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The Roderic Blood Packard Collection

Through the courtesy of  The Larz Anderson Auto Museum we are pleased to be able to share with you the Roderic Blood collection of original Packard Company photographs and promotional materials. This collection was rescued from destruction in 1951 when Blood traded a 1910 Packard model 18 runabout to secure the collection that was being discarded by the Packard Co. Rod and his wife Winnie are shown in this photograph above, along with their Irish setter.

Blood had one of the finest collections of Packards in the world of some twenty cars that dated between 1906 and 1936. He was one of the founders of the VMCCA and was president of the club for two terms. Blood, who died in 1966, left this collection to the Larz Anderson Auto Museum.  His cars were auctioned off that year and to this day remain well respected examples of the marque.

We are going to present this incredible collection of photographs, starting  in the next post with the Packard firm’s beginnings in Warren, Ohio, in 1900 and mix in pertinent promotional materials from the collection as we go along.

We would like to thank the Museum for sharing this collection with all of us and ask if you can that you make a donation to help them. The Larz Anderson Auto Museum, is a non-profit and a licensed Massachusetts car dealer, has been accepting car donations for over 40 years as a means of funding.

A donation to the Larz Anderson Auto Museum will also help support “America’s Oldest Car Collection” of which three cars are shown here. The Larz Anderson Auto Museum is a nonprofit 501(c)3 educational and historical museum dedicated to the preservation of the historic Anderson Carriage House and the Museum’s one of a kind automotive collection. They need your help!

There are a variety of ways you can make a contribution to the museum. They have an ongoing appeal for financial support and they can accept cash and stock gifts as well as any item of value. The Museum needs your support in the form of a collector car, cash, property or any item of value. Please feel free to contact the director of development to pledge your support for the museum today.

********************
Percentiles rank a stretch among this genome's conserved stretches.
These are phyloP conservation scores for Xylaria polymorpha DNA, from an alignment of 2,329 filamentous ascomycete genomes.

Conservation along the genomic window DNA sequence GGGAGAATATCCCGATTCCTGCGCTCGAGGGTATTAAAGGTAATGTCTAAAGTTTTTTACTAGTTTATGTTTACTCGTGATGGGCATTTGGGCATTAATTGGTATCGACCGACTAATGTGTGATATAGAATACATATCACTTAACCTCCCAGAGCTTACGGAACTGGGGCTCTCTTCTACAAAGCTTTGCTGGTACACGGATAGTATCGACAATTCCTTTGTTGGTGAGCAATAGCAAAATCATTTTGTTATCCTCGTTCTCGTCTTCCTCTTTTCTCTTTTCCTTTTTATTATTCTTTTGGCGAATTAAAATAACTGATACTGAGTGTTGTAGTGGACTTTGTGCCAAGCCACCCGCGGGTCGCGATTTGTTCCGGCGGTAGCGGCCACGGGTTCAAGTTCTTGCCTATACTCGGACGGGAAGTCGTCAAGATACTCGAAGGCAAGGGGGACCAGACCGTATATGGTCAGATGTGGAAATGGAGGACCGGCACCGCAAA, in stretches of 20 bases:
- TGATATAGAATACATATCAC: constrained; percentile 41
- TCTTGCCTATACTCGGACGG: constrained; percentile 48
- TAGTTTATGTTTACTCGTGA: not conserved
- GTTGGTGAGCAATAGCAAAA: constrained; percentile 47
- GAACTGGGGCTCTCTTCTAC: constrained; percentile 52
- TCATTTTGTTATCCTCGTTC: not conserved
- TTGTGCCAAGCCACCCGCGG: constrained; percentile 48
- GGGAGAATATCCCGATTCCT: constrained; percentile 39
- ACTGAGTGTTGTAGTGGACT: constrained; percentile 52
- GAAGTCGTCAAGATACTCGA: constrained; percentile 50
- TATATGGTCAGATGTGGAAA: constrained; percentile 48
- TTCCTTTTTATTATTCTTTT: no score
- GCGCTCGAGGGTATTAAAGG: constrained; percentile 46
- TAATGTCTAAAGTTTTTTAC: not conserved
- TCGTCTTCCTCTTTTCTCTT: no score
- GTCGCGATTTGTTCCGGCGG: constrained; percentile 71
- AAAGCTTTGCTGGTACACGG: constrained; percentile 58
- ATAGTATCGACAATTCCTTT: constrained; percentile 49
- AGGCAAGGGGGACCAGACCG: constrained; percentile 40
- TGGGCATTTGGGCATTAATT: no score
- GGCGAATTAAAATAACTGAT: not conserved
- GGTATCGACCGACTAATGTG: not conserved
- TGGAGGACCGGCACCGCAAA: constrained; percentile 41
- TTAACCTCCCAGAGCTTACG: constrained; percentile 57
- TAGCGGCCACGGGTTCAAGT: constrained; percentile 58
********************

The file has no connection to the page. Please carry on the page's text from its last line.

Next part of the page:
If you can plan a visit to view the present exhibit (shown below) and also view the Museum in Brookline, Mass., it is conviently located west of the City of Boston, only about five miles east of routes 95/128


3 responses to “The Roderic Blood Packard Collection

  1. It’s good to know that this history of the Packard company has been saved. I think I remember reading that Jim Nance (from Kelvinator) became president of Studebaker and merged that company with Packard. I believe that Packard kept spare parts for all the vehicles they produced and Nance ordered them to be discarded. It was probably at the same time he had the photos and records discarded. Nance’s “appreciation” for what Packard was is demonstrated by the fact that the company was out of business by 1957. In a very short time they went from producing great cars to putting the name on a Studebaker with extra trim added. How sad.

    • I feel I must correct this post for historical accuracy. Jim Nance did not come from Kelvinator. He was made the CEO of Packard in 1952. In 1954, Packard bought Studebaker under the leadership of Nance. The poor financial condition of Studebaker severely hurt the new Studebaker Packard Corporation. This eventually led the corporation to exit auto production completely. Packard did not go out of business in 1957. In that year, the Packard became a glorified Studebaker, though.

  2. Loved to hear about the Larz A. Museum as I Grew up a few blocks nearby and used to go to some of their car meets thruout the 1960s & forward. My grandpa, Sam Eliot 1 of the VMCCA founding members grew up nearby too and was quite the inventor of things automotive , I. e. the C. A .G.E. garage idea ,he also had one built in downtown Boston in the 1920s or so it lasted for many years as a business property maybe into the 1980s as I worked nearby there in the 60s & 1970s. One of his hand built Stainless steele cars lives at the Owls Head Museum in Maine. Our thanks to Mr. Eric Armstrong for some good information . A. Fay

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